can your computer respond to a temperature or salinity change in a meaningful way? i.e., would it be able to sense danger to itself and move away? would it seek out nutrients, such as electricity? If it is programmed an equipped with appropriate sensors.. then yes. And it doesn't make it alive. Beside, many living things cannot do such things (eg. sense danger and move away). There are organisms that cannot reproduce (not species, but individuals) - and they are living too... I would say my fried she is not alive because she cannot have children... if you make something limited (out of Lego bricks, say) that can do all of the above, you'll have created a very rudimentary form of life. I do not think so. I think that it would soon be feasible to construct mechanical/electronical... device that could accomplish all things simple bacteria can. I am not sure whether it would be alive. I cannot define life, but I not agree with this simple definition. It is an ad hoc definition appropriate at the time when it was developed. Our technical abilities changed since then, but our toys are still not alive. And about the consciousness - yes I see the problems. And I am an atheist. When I am saying "soul" I do not mean "eternal soul" or something like that. I just feel that there is something that differs living things from technical devices we can imagine now (however advanced). And I also think that this difference can be scientifically described in the future (and we would be able to create real living things then).

Re:not that easy ! (1)

bheer (633842) | more than 8 years ago | (#13728654)

> If it is programmed an equipped with appropriate sensors.. then yes.

Yes, sensors, especially basic ones, are easy. Now that you have sensors, can you imbue your toy with enough programming for it to have a survival instinct so that it can avoid certain things and seek out others, the goal being to build up enough of something that'd enable it to reproduce?

> I would say my fried she is not alive because she cannot have children

False Dichotomy. Your friend has all the apparatus to enable her to have children. She could have prepared herself socially for it too, by dating and/or marrying. That she cannot is because of unknown problems with her reproductive organs, not because she is not alive.

Pointing to vegetative, sterile or comatose humans and asking if they're alive is to create a false dilemma because the real question is not whether THEY are alive (that is a question for bioethicists -- sterile people display many other lifelike behaviors, so that's a no-brainer, many comatose people show signs of cognitive thought under EEGs, and then you have a stray case like non-cognitively alive Schiavo where the EEG and physical evidence shows her brain has decayed to the point that there's no measurable brain activity left but clearly her other organs are alive in the sense of response to stimuli -- ingesting food and air and producing waste CO2 etc) but rather whether the design on which they are based is capable of life. And we know by our very existence that the answer is yes.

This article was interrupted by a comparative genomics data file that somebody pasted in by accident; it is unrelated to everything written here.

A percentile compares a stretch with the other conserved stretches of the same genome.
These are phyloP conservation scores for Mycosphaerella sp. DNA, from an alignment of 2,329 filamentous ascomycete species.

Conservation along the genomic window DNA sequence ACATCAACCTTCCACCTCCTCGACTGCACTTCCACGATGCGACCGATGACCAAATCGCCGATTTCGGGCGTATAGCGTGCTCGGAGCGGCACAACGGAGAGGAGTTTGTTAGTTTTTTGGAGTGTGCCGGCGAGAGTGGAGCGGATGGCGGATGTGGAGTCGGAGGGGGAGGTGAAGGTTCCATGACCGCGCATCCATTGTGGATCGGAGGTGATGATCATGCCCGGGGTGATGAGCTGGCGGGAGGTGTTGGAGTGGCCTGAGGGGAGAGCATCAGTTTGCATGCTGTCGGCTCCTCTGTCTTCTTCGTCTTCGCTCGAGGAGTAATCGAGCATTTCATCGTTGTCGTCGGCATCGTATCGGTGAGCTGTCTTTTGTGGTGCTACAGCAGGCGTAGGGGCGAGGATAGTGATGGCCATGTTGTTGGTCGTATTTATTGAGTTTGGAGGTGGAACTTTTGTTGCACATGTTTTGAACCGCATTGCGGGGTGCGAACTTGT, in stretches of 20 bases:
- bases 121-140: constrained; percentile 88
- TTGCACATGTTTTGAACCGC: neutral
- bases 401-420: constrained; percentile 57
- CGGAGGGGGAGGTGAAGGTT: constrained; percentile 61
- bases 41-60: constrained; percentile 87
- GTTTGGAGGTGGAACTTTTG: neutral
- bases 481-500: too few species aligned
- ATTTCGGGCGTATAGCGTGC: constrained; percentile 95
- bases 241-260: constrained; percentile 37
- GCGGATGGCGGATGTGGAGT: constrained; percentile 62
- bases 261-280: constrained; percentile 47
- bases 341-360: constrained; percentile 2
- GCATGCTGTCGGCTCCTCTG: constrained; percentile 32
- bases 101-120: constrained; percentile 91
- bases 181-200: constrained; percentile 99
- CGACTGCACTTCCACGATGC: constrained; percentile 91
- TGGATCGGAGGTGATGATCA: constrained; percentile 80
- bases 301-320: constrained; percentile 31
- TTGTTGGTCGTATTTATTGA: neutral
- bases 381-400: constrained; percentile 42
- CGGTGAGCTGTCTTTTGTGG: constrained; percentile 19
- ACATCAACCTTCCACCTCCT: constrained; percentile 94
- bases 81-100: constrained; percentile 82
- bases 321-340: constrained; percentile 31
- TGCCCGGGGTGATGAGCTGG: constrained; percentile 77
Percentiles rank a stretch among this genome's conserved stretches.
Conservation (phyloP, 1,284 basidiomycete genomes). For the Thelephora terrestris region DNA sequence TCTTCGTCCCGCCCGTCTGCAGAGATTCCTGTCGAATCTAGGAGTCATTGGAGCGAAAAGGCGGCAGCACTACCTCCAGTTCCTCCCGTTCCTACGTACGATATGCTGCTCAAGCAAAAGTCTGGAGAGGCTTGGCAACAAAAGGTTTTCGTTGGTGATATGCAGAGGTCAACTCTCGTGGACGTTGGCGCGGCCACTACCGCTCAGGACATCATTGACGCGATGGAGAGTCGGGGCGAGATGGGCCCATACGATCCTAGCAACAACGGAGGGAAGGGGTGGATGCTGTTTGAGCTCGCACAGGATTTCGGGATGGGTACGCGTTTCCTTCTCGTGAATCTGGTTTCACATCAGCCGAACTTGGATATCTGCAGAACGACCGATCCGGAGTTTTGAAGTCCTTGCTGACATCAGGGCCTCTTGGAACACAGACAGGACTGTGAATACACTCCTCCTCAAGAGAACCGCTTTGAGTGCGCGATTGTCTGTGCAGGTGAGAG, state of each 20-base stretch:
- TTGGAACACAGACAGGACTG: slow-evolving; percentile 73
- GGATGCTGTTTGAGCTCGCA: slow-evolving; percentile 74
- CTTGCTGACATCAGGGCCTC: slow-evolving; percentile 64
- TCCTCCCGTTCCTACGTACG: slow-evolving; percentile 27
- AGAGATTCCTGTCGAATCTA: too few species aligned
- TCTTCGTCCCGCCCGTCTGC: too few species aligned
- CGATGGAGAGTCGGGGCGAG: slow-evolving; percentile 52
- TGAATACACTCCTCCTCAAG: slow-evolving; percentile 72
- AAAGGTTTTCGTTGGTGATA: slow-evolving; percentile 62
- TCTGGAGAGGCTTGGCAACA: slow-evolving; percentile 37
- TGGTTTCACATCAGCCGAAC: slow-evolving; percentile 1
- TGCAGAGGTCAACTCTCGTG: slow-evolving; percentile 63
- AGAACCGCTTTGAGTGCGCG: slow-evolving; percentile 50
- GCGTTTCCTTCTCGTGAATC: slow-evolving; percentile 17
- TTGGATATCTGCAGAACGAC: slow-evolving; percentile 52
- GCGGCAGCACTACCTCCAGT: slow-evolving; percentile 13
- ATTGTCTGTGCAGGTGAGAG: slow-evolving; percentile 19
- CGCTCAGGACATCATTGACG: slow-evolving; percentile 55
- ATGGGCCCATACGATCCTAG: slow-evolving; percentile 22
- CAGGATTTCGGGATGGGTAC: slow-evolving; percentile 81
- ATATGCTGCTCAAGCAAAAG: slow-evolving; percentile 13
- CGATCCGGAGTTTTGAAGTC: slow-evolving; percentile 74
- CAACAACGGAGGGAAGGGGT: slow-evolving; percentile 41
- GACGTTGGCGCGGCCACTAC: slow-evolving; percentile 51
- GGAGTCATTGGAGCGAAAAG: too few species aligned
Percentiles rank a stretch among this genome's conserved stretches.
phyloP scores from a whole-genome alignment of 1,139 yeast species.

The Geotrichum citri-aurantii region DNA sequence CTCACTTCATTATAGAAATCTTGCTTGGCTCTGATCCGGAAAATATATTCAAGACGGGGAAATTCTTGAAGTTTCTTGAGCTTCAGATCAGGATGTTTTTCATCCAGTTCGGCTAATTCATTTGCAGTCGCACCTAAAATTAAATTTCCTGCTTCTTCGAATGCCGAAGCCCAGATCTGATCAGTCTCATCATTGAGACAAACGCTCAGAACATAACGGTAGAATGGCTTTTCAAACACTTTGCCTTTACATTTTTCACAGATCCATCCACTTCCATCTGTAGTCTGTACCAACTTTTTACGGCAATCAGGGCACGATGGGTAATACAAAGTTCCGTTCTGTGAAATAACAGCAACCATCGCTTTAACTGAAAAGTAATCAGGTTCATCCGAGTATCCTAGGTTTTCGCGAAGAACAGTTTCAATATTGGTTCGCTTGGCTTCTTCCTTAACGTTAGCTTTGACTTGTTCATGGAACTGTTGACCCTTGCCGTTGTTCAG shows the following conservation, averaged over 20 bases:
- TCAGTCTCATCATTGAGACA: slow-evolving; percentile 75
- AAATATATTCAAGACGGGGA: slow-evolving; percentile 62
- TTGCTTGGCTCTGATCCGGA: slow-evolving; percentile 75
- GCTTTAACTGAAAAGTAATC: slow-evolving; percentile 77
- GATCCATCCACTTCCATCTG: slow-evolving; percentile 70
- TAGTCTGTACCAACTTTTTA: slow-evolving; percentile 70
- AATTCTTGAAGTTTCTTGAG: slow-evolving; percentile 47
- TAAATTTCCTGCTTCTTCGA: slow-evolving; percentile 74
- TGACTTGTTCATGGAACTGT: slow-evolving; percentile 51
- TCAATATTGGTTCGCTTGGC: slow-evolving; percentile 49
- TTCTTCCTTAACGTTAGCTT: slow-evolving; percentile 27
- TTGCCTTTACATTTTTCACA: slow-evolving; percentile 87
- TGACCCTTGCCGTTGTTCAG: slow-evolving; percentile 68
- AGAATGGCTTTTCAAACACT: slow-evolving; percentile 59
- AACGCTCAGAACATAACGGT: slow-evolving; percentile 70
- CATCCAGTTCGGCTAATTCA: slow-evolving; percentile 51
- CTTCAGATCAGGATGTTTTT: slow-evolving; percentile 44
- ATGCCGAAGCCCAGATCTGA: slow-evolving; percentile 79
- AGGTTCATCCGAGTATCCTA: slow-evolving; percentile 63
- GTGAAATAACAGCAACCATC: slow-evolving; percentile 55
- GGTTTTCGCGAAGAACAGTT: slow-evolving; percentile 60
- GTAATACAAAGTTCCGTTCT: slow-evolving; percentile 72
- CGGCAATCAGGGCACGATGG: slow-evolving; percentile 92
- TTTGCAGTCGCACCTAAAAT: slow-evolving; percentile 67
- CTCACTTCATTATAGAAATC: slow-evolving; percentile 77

And if you create a thousand of these 'toys' and even 80% don't manage to reproduce, that's okay ... it'd show your basic idea was sound, you'd do better next time.

I think that it would soon be feasible to construct mechanical/electronical... device that could accomplish all things simple bacteria can.

The problem is that there is a huge gap between your thinking and actual practice. So far, the only place such toys have been built has been in computer simulations. If you indeed can build one of these with current technology, several people would be VERY interested. As it happens, our current level of expertise in nanoassembly places us years away from self-replicating nanoassemblies, which I believe are necessary for self-reproducing organisms.

Of course, as you say, response to stimuli + reproduction are thumb-rules that describe the most basic forms of life. However they are GOOD thumb rules because we know that more complex organisms can be derived from these simple ones. (In some ways I guess this is an unconscious hark to machine evolution, somewhat like biological evolution)

Nothing stops you from building something de novo that displays multiple high-order cognitive abilities (such as making a pretty watercolor and riding a bicycle) -- and if you do that I'm sure we'd revise our notions of life/non-life, but my intuition is that you'd find it very hard to accomplish.

Re:not that easy ! (0)

Savage-Rabbit (308260) | more than 8 years ago | (#13728432)

but i am one of those that are sure that animals have "souls" and are consciouss as well as plants....

Sssshhhhhh..... don't tell the vegans...

Re:not that easy ! (3, Insightful)

meringuoid (568297) | more than 8 years ago | (#13728599)

imagine a robotic factory programmed to replicate itself - is it alive just because it replicates itself and not cars or whatever?

Erm... yes. Yes, it definitely is.

'A robotic factory programmed to replicate itself' is a really good definition of what a living thing actually is. It's something every living thing has in common. It takes in materials and energy from its environment, and uses them to maintain itself and to manufacture more like itself. Bacteria do it. Plants do it. Animals do it. And your robotic factory does it. That's life.